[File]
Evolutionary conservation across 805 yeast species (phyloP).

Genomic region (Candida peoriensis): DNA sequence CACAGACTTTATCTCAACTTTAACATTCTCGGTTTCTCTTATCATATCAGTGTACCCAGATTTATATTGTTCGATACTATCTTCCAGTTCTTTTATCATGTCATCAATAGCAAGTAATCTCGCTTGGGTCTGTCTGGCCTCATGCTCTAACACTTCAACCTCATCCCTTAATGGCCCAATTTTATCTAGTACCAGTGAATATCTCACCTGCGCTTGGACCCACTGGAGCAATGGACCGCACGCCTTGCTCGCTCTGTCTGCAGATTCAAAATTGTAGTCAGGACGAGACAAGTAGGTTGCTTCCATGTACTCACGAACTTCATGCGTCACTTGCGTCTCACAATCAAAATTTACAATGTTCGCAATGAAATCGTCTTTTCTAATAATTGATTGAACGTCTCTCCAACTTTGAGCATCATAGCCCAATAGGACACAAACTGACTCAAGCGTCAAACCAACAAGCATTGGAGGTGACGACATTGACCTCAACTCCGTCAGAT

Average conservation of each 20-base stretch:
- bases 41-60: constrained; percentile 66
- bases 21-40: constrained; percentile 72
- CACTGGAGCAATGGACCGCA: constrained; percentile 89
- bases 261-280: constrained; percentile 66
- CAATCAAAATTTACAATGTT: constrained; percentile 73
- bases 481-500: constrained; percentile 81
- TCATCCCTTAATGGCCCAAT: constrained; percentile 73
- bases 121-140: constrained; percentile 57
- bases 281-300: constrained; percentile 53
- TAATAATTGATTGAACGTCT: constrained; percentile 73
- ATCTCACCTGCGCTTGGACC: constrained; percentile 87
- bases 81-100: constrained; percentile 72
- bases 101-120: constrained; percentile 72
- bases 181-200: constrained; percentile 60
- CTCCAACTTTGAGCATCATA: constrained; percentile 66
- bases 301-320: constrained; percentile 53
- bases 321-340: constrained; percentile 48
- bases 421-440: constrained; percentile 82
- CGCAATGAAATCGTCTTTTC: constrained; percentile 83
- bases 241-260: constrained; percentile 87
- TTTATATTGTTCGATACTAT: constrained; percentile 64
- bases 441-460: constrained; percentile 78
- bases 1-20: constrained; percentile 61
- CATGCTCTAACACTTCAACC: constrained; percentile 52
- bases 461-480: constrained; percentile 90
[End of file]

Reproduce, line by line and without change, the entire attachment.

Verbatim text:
Evolutionary conservation across 805 yeast species (phyloP).

Genomic region (Candida peoriensis): DNA sequence CACAGACTTTATCTCAACTTTAACATTCTCGGTTTCTCTTATCATATCAGTGTACCCAGATTTATATTGTTCGATACTATCTTCCAGTTCTTTTATCATGTCATCAATAGCAAGTAATCTCGCTTGGGTCTGTCTGGCCTCATGCTCTAACACTTCAACCTCATCCCTTAATGGCCCAATTTTATCTAGTACCAGTGAATATCTCACCTGCGCTTGGACCCACTGGAGCAATGGACCGCACGCCTTGCTCGCTCTGTCTGCAGATTCAAAATTGTAGTCAGGACGAGACAAGTAGGTTGCTTCCATGTACTCACGAACTTCATGCGTCACTTGCGTCTCACAATCAAAATTTACAATGTTCGCAATGAAATCGTCTTTTCTAATAATTGATTGAACGTCTCTCCAACTTTGAGCATCATAGCCCAATAGGACACAAACTGACTCAAGCGTCAAACCAACAAGCATTGGAGGTGACGACATTGACCTCAACTCCGTCAGAT

Average conservation of each 20-base stretch:
- bases 41-60: constrained; percentile 66
- bases 21-40: constrained; percentile 72
- CACTGGAGCAATGGACCGCA: constrained; percentile 89
- bases 261-280: constrained; percentile 66
- CAATCAAAATTTACAATGTT: constrained; percentile 73
- bases 481-500: constrained; percentile 81
- TCATCCCTTAATGGCCCAAT: constrained; percentile 73
- bases 121-140: constrained; percentile 57
- bases 281-300: constrained; percentile 53
- TAATAATTGATTGAACGTCT: constrained; percentile 73
- ATCTCACCTGCGCTTGGACC: constrained; percentile 87
- bases 81-100: constrained; percentile 72
- bases 101-120: constrained; percentile 72
- bases 181-200: constrained; percentile 60
- CTCCAACTTTGAGCATCATA: constrained; percentile 66
- bases 301-320: constrained; percentile 53
- bases 321-340: constrained; percentile 48
- bases 421-440: constrained; percentile 82
- CGCAATGAAATCGTCTTTTC: constrained; percentile 83
- bases 241-260: constrained; percentile 87
- TTTATATTGTTCGATACTAT: constrained; percentile 64
- bases 441-460: constrained; percentile 78
- bases 1-20: constrained; percentile 61
- CATGCTCTAACACTTCAACC: constrained; percentile 52
- bases 461-480: constrained; percentile 90